“What next?” I asked as we stood back, admiring our snowman. She had named him Jeffery.
“Pull me on my sled?” she asked jumping up and down. I chuckled and nodded. She hugged my waist before rushing to get her sled. I lived for her hugs. Her hugs were all I needed to survive. Harmony ran back to me with an orange plastic sled dragging behind her. She handed me the blue rope attached to the sled and sat down on it.
“Mush!” she giggled.
“Yes my princess,” I replied bowing to her before I turned and ran down the lawn. Harmony giggled and squealed at the sudden jerk of motion. I turned onto the sidewalk and picked up speed.
“Faster Leif. Faster!” Harmony screamed. I sped up. Cold air made my eyes tear up, but it was all worth it to hear the happy cheers behind me. Suddenly, the rope snapped and I pitched forward. My face hit the cold snow. I sputtered and wiped my face as I sat up. Harmony erupted with giggles as she reached forward and wiped my face with the end of her scarf. Then, she stood and stepped off the sled. She picked it up.
“I’ll fix it,” she said cheerfully.
“Okay,” I murmured. Suddenly I heard a loud screeching noise. Harmony looked towards the street and frowned at the intruding noise. I hated when she frowned. I worked so hard to keep her smile on her pretty little face. A car slid across the ice. Time slowed down. I couldn’t move. It jerked up on the sidewalk. And then Harmony disappeared.
“Harmony?” I called. The car had stopped in a person’s yard, but Harmony was gone. She was no longer standing in front of me with her little orange sled with the blue rope. The sled had been flung back down the sidewalk.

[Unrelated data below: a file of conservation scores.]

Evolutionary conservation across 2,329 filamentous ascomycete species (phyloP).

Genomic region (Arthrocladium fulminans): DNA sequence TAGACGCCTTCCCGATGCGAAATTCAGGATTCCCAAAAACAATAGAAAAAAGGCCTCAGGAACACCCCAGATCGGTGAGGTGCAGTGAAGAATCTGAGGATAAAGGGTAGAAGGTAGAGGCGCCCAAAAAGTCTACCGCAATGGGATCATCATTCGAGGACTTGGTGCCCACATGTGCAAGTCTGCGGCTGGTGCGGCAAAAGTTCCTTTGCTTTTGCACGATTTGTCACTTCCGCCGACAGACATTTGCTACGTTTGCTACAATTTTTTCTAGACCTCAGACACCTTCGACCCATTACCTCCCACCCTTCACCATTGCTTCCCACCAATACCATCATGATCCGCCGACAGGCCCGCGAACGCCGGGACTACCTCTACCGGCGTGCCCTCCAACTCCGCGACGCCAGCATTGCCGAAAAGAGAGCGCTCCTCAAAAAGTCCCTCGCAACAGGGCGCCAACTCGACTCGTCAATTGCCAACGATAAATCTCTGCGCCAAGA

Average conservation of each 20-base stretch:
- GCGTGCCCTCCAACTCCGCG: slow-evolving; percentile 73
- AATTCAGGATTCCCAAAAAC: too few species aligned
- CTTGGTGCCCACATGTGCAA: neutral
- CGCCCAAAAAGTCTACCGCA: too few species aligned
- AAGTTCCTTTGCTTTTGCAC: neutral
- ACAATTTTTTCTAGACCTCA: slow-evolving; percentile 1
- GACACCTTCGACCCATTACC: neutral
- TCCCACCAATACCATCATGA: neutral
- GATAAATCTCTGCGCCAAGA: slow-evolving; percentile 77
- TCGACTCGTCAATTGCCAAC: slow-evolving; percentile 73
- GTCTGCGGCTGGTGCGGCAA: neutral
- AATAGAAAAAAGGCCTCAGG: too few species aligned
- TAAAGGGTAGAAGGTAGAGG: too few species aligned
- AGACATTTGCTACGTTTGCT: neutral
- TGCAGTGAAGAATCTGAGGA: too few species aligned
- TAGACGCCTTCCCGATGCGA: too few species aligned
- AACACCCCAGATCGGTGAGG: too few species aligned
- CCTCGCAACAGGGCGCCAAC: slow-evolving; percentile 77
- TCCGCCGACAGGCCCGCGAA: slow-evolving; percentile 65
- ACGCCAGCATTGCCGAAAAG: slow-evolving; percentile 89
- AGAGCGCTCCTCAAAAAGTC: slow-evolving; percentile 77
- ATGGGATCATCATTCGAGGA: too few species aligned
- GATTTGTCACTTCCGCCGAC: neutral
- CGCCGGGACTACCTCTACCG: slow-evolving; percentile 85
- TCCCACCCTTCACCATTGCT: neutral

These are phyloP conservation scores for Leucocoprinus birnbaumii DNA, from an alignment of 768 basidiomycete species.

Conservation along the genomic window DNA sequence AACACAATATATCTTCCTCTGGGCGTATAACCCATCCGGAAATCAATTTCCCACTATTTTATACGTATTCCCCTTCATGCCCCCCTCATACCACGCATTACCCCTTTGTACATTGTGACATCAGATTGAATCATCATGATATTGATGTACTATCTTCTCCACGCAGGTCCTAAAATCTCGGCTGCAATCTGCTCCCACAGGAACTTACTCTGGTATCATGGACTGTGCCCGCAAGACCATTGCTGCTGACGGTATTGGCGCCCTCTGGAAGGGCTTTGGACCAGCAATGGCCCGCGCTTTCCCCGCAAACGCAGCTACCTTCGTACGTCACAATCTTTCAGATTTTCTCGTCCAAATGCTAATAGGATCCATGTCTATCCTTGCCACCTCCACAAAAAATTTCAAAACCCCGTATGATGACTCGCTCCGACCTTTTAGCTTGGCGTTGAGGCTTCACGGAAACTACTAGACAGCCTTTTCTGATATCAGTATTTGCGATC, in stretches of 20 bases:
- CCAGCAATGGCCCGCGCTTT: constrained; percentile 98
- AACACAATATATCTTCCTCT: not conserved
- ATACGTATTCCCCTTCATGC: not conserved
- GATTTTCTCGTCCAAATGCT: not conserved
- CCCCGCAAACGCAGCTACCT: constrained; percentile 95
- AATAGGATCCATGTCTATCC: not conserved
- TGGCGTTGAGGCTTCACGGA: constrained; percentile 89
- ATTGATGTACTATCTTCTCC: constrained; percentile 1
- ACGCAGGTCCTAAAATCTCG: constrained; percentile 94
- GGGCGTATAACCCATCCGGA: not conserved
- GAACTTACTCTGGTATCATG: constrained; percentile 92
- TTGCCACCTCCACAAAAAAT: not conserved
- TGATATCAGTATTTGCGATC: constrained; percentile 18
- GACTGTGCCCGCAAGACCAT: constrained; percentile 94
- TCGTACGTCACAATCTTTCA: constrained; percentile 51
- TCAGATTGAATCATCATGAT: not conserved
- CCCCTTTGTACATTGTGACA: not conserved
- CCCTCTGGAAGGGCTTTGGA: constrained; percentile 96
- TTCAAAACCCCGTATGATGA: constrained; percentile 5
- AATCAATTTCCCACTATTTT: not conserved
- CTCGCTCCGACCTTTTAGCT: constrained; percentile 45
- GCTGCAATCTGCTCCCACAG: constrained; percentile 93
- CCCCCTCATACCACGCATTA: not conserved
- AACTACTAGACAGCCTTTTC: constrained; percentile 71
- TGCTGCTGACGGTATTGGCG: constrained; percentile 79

“Harmony,” I screamed. Where was she?! I stood up running towards the car. The word ‘no’ was screaming in my head. I ran around to the front of the car. The snow was red there. A lonely mitten tossed carelessly in the snow.
“No,” I whispered. I got closer. The stain grew larger.
“No. No. No. No! No! NO!” the word just kept bursting from my lips. And then I saw her. Harmony was lying in the snow. My Harmony. I threw myself by her side. Her eyes stared blankly to the sky. Her woolen hat was missing and her blonde hair was stained with blood. She was…
“No!” I screamed as loud as I could, “Harmony!” Tears streamed down my face as I lifted her head to my chest.
“Harmony!” I cried. I could vaguely hear the person that was in the car calling 911. I knew people were starting to come out of their houses, bravely facing the cold to see what was happening. I rubbed her face.
“Harmony,” I cried, “Please. Please, wake up. Wake up Harmony.” Why was this happening? I love her. Why is she being taken away from me? Why!? I love her! I loved her… She was my sunshine. She was my heart. I can’t live without her. I just can’t. My heart can’t be breaking. I was supposed to protect her. I’m her guardian. This couldn’t be happening. Someone placed their hand on my shoulder. I didn’t know who it was and I didn’t bother to look. I just shook the hand off and continued to cry.
“Harmony!” I screamed. Why does she have to be gone? I’ll die. Her eyes stared coldly up at me. Her smile was gone. I’ll never see it again. Her laugh is gone. I never want to hear anything, but her laugh. I’ll never feel her hug again. The only thing that kept me from the pits of loneliness and worthlessness, it’s gone. It’s just all gone. Now spring will never come. It will forever be winter.
“I can’t,” I whimpered, “Harmony, please, come back.”
But she never did.